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Servicemen of Ukrainian Military Forces walk in the small town of Severodonetsk, Donetsk Region on Feb. 27.ANATOLII STEPANOV/AFP/Getty Images

Here is the measure of the Ukrainians’ courage: they fight, not because they think they can win, but knowing they will probably lose.

Outnumbered and outgunned, they fight on, because the alternative is to accept what cannot be accepted: submission to Vladimir Putin’s brutal dictatorship, submergence in his reconstituted Russian Empire, and with it the extinction of all their hopes of a free and democratic future. They fight because, as so many Ukrainians have put it, “we have no choice”: because not to fight would mean the end, not only of their hopes, but over time, of any memory of having once hoped.

This is what has so electrified the world. At a time when democracy has been in retreat across the globe – when belief in democracy, even in the democracies, has been receding – the sight of an entire nation willing to fight and die for it, even against a superpower, comes as something of a jolt. And raises the disquieting thought: Would we be willing to do the same?

The Ukrainians had told us before the war they would fight. I confess, I had thought their bravado would melt away once the shooting started, that the people who told reporters they would take up arms against the invader would instead stand helplessly as the Russian tanks rolled in, overwhelmed by the speed and force of the assault. It would have been entirely understandable if they had.

But they have not. That they have not is in one sense deeply shaming, individually and collectively. Every injustice tolerated, every fight avoided, not out of principle but out of fear, looks more contemptible in the light of their example. But it is also inspiring. If ordinary Ukrainians could find the courage to stand up for what is right, even against such a monster as Mr. Putin, so, perhaps, could we all.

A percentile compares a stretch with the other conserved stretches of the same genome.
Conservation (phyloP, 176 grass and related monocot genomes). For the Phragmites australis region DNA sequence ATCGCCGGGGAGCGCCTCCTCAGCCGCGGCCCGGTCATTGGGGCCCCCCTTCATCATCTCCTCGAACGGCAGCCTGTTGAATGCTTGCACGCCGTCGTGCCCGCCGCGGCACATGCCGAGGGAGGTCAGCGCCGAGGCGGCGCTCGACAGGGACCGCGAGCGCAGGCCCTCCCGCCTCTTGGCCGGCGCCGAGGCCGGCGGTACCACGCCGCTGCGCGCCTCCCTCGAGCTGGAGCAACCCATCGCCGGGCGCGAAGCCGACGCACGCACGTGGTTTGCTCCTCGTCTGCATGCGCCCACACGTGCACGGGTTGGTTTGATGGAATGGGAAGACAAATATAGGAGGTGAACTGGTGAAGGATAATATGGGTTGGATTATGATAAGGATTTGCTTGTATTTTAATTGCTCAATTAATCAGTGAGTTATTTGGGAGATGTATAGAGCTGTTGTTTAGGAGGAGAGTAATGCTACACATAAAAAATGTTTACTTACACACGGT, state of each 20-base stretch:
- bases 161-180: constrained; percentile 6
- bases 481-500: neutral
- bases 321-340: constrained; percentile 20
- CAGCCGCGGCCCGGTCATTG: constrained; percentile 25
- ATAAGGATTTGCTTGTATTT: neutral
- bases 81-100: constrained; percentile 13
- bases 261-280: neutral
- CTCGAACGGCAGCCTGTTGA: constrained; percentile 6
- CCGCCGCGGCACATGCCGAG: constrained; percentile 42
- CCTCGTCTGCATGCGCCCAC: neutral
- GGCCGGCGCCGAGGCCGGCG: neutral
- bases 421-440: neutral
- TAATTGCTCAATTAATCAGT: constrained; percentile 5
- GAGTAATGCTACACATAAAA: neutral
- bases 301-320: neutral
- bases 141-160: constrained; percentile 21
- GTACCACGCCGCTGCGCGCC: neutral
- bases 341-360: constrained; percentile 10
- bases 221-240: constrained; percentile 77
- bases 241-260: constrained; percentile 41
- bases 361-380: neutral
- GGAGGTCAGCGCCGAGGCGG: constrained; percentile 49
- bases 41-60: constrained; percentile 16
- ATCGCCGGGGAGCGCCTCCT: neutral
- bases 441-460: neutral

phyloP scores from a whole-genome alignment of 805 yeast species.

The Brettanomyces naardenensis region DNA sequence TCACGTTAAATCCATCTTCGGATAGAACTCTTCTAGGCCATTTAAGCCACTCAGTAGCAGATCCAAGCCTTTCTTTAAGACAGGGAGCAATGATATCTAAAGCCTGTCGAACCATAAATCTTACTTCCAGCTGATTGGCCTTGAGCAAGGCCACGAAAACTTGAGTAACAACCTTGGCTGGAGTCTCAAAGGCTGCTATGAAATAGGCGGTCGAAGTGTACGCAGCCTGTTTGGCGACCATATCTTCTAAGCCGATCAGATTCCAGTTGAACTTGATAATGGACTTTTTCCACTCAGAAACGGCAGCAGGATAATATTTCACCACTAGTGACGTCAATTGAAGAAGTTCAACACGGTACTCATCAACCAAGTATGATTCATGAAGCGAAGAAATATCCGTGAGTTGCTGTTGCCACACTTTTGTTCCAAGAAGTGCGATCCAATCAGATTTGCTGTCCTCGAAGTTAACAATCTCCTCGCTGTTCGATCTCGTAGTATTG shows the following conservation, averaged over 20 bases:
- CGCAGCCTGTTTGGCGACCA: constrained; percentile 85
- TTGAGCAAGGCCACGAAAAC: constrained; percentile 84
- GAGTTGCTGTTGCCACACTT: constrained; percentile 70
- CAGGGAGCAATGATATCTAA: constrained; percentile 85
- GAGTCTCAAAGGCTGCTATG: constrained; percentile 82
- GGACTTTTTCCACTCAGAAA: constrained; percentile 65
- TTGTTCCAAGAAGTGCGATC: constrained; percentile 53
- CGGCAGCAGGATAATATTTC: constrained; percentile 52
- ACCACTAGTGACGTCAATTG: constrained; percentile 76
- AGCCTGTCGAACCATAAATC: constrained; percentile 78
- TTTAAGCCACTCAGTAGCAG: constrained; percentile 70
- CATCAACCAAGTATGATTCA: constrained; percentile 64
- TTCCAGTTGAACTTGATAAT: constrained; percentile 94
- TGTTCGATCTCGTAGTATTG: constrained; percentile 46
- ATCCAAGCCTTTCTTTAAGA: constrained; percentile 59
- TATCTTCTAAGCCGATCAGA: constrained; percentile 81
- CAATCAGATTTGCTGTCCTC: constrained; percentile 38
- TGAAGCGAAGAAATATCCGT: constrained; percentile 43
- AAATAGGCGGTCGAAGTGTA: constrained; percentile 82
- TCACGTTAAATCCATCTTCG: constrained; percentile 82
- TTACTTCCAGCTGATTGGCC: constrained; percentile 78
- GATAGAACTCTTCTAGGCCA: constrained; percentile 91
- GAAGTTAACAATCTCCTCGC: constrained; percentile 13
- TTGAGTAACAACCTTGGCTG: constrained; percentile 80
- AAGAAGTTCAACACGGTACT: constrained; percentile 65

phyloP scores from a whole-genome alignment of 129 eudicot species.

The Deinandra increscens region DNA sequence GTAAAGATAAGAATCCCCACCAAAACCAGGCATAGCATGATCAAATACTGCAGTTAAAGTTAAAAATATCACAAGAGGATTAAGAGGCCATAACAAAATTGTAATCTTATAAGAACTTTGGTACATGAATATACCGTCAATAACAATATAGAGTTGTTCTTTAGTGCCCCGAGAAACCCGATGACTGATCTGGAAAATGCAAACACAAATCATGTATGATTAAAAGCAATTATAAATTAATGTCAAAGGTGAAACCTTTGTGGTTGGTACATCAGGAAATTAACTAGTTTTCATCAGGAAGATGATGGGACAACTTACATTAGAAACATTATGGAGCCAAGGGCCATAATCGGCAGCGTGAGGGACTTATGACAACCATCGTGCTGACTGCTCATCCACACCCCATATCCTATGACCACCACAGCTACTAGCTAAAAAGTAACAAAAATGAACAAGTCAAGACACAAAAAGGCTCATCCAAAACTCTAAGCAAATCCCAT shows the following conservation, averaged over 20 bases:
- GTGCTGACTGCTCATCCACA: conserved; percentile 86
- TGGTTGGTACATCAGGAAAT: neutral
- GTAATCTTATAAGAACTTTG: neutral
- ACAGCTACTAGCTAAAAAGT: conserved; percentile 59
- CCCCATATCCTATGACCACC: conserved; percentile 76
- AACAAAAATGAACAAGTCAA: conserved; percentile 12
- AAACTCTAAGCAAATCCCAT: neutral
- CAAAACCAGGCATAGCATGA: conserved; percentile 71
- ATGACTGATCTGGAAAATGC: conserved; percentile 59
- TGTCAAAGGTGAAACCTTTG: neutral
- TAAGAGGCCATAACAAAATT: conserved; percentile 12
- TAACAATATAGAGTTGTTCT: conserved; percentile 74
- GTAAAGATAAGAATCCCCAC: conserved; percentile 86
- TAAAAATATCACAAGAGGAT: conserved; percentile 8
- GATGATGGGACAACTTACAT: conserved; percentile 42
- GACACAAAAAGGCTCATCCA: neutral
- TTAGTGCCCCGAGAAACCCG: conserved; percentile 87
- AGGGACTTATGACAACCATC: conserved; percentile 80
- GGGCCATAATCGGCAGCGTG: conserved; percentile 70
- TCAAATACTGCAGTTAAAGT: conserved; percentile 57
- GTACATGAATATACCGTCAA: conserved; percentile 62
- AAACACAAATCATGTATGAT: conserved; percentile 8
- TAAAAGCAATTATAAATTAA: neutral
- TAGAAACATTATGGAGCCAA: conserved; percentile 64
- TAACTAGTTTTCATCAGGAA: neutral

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Indeed, the courage of the Ukrainians has galvanized the international community, which has been moved to act against Russia with a speed and unity that would have been thought impossible until now. In part that is a moral imperative: the longer the Ukrainians fight, the greater the suffering they endure in the cause, the graver the sin in abandoning them.

But it is also a matter of strategic calculation. It was harder to justify pouring resources into what must at first have seemed a futile cause, against such a powerful adversary. But the more that Ukraine has looked like it could, if not win, at least stave off defeat, the more other countries have been willing to invest in its defence, even at the risk of sticking their necks out a bit.

Just how far they will be willing to go will be governed by the grotesque etiquette of nuclear brinkmanship. It would seem acceptable, for instance, for other nations to provide aid and weaponry to Ukraine – acceptable, in the sense that Russia would not consider it an act of war, with all the risks that implies – but not to enter the fight themselves. To shoot directly at Russian soldiers, that is, is an invitation to Armageddon, but hand someone the gun to shoot at them and all’s fair.

A naval blockade, on the other hand, is traditionally considered an act of war. But a financial blockade, aimed at bringing the entire Russian economy to its knees, is not. Or at least, it appears it is not, so far. These things are decided not by appeal to objective principle or agreed-upon rules, but by what each side is prepared to accept, or rather by what each believes the other is prepared to accept. Or might be induced to accept.

Hence the somewhat surreal debate over whether NATO should enforce a no-fly zone over Ukraine. Opponents are right to point out this implies a willingness to shoot down Russian aircraft if they do not comply, and risk setting off a spiral of retaliation, possibly all the way to nuclear. Not enforcing a no-fly zone, on the other hand, implies a willingness to let Ukraine be defeated, which at this point looks to mean mass slaughter.

That seems to be where this is headed. The implicit bargain appears to be this: Mr. Putin is prepared to tolerate other countries supplying weapons to Ukraine, so long as they are prepared to acquiesce in Ukraine’s destruction. Our hesitation to disturb this balance is entirely understandable, if the alternative is war with a nuclear power. We are doing what we can, we tell ourselves, without putting our own populations at undue risk.

Still, I can’t help noting: Ukraine is at war with a nuclear power. Its soldiers are shooting at Russian soldiers every day. Mr. Putin could order a nuclear strike on it at any moment. And yet they fight on. Because they have no choice? No. Because they have chosen.

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